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Do You Need a Trust?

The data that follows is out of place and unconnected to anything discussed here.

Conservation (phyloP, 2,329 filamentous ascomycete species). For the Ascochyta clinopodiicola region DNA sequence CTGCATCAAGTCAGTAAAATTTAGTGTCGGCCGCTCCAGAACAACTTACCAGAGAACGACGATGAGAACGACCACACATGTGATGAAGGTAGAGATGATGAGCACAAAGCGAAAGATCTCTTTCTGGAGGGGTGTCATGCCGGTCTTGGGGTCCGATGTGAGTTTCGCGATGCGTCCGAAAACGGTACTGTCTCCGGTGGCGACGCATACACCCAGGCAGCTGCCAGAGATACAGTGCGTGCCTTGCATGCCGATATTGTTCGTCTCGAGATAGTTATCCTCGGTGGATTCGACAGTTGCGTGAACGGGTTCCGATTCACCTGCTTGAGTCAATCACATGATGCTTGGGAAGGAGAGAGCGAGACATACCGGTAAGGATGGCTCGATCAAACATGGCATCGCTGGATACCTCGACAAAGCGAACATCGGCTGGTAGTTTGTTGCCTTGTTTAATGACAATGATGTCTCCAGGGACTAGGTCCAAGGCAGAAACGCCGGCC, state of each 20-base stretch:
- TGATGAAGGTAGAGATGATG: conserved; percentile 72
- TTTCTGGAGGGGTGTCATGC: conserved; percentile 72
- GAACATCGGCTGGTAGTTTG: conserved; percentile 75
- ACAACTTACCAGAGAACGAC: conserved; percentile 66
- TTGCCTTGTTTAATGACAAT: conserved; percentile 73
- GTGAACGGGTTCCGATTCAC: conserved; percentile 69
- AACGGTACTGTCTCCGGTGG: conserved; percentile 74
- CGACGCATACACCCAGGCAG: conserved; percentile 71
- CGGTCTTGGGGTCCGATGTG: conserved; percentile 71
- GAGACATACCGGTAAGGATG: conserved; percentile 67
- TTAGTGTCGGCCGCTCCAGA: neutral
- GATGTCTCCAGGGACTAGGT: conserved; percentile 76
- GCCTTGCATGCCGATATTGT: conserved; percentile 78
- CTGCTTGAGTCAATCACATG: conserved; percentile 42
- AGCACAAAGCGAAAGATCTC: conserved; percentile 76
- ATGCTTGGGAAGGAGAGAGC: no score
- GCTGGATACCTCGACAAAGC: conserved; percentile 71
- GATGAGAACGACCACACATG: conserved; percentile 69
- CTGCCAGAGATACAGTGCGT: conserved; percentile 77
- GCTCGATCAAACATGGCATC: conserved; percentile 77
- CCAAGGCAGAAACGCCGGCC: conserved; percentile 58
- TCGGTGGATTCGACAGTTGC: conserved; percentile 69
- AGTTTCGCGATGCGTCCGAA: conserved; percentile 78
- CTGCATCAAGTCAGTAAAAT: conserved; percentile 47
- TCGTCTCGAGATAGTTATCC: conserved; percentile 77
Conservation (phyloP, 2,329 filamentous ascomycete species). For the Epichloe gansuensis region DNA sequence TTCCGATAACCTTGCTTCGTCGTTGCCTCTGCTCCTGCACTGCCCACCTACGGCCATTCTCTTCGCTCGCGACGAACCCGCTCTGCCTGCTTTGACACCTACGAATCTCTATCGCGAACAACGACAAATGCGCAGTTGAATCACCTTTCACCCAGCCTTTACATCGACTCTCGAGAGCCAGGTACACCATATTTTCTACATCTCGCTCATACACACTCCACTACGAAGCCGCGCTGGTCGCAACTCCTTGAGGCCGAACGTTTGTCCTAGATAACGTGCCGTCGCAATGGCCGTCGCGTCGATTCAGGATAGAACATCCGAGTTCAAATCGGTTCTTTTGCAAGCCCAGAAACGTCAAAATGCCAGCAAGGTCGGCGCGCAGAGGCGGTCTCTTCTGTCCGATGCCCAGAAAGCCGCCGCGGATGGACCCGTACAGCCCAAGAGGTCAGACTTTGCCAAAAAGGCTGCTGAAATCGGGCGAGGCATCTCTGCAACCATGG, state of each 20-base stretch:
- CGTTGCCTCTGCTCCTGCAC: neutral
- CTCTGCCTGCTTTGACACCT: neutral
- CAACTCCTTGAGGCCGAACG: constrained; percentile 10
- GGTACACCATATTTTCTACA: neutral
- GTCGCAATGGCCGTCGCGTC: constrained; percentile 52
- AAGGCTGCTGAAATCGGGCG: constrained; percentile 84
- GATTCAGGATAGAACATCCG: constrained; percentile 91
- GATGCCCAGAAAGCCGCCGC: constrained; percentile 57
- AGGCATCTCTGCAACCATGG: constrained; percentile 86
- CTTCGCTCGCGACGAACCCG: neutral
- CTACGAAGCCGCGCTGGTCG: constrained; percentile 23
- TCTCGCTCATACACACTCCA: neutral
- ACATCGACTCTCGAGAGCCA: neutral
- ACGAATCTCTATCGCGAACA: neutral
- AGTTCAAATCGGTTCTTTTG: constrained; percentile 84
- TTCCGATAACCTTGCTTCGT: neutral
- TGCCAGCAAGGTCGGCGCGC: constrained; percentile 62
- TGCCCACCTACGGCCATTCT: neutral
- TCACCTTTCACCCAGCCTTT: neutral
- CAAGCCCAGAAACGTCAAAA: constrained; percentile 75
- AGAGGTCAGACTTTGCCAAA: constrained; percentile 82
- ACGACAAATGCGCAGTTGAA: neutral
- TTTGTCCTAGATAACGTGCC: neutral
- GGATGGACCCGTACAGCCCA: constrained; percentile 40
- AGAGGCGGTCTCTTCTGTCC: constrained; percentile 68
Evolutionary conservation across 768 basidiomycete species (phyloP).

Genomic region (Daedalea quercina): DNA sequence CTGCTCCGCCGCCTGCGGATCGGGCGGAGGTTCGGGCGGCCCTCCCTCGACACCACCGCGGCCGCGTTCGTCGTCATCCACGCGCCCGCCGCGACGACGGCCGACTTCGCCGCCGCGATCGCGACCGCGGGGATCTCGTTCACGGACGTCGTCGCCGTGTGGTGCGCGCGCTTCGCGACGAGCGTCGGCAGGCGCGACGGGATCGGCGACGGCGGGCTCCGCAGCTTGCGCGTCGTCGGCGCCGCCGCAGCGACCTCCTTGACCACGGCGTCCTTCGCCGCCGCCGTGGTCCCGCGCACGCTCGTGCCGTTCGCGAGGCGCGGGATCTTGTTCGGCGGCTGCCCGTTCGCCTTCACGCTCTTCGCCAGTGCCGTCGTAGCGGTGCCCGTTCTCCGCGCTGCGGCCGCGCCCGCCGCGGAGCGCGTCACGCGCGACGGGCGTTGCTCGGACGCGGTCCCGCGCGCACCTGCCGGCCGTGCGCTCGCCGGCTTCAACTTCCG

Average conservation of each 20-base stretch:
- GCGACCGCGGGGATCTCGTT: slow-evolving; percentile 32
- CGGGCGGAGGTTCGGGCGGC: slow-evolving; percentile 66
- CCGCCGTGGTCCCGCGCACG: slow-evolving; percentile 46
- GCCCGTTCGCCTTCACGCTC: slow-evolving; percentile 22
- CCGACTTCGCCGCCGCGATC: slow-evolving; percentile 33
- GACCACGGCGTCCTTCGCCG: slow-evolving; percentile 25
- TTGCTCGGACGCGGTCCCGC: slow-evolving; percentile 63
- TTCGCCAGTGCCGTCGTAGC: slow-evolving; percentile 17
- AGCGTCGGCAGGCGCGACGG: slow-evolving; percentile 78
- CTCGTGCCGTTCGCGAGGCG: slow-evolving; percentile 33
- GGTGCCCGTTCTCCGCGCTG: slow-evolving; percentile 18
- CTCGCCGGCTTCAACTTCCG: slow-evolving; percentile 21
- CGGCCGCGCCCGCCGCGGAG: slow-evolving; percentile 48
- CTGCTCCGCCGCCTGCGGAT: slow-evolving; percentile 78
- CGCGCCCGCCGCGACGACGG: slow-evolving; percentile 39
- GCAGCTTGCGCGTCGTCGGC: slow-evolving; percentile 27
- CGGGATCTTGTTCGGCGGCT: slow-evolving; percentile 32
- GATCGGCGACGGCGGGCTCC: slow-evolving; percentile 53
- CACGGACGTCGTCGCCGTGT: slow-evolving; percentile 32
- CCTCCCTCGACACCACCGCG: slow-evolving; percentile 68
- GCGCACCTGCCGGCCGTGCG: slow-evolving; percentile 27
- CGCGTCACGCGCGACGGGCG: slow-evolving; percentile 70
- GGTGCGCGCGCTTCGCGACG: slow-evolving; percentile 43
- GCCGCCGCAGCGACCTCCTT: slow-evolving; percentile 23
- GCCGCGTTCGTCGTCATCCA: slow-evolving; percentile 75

A Trust is a legal arrangement between the person establishing the Trust, usually referred to as the Grantor, and the person or entity who manages the assets of the Trust pursuant to the terms of the Trust (the “Trustee”).  The Grantor generally funds the Trust with his or her own assets.  Assets funded into a Trust can be liquid, such as cash or equities, or can consist of real property, or both. There are many types of Trusts, used for various purposes.   A Trust can be established and funded during your lifetime.  Such a Trust is referred to as a Living Trust or inter vivos Trust.  A Trust can also be established at your death through the terms of your Last Will & Testament, known as a Testamentary Trust.  Whether or not a Trust is appropriate for you depends upon many factors, including your estate planning goals, your finances and your family. A Living Trust would be either Revocable or Irrevocable.  A Revocable Trust can be revoked and/or changed at any time in any way during the life of the Grantor.  Income from a Revocable Trust remains taxable to the Grantor and the assets are part of the estate of the Grantor for estate tax purposes.  A Revocable Trust does not provide any asset protection from creditors.  A Revocable Trust is a substitute for a Last Will & Testament.  A major benefit is that a Revocable Trust need not be probated in Court, as does a Will.  It is particularly useful when the Grantor owns real property in another State, thus avoiding the probate of the Will in New York and in the other State.  It is also particularly useful for seniors or those with a disability, thus allowing a co-Trustee or Successor Trustee to manage the Trust funds with ease. Funding an Irrevocable Trust has tax consequences and can be used to reduce the size of the Grantor’s estate for estate tax purposes.  An Irrevocable Trust can be used to own life insurance, keeping the proceeds out of the taxable estate of the Grantor.  We often use an Irrevocable Trust to protect the Grantor’s assets from the Grantor’s creditors. A special type of Irrevocable Trust is a Special Needs Trust also referred to as a Supplemental Needs Trust.  It can be established during the lifetime of the Grantor or at his/her death, through a Will and is specifically designed for an individual who is disabled and receiving government benefits, such as Medicaid.  The assets in the trust are not considered to be available to anyone, including Medicaid, other than the beneficiary of the Trust (the disabled person).  The Trust assets and income can be used for the benefit of the beneficiary without interfering with his/her eligibility for government benefits.   This is a brief overview of Trusts. Whether a Trust would be beneficial is unique to each client based upon their estate planning goals, their finances, and the composition of and relationship with their family members. The establishment of a trust is complicated and everyone should seek legal advised to determine if it is appropriate for them.   Nothing contained in this article is to be construed as legal advice and is NOT intended to be legal advice.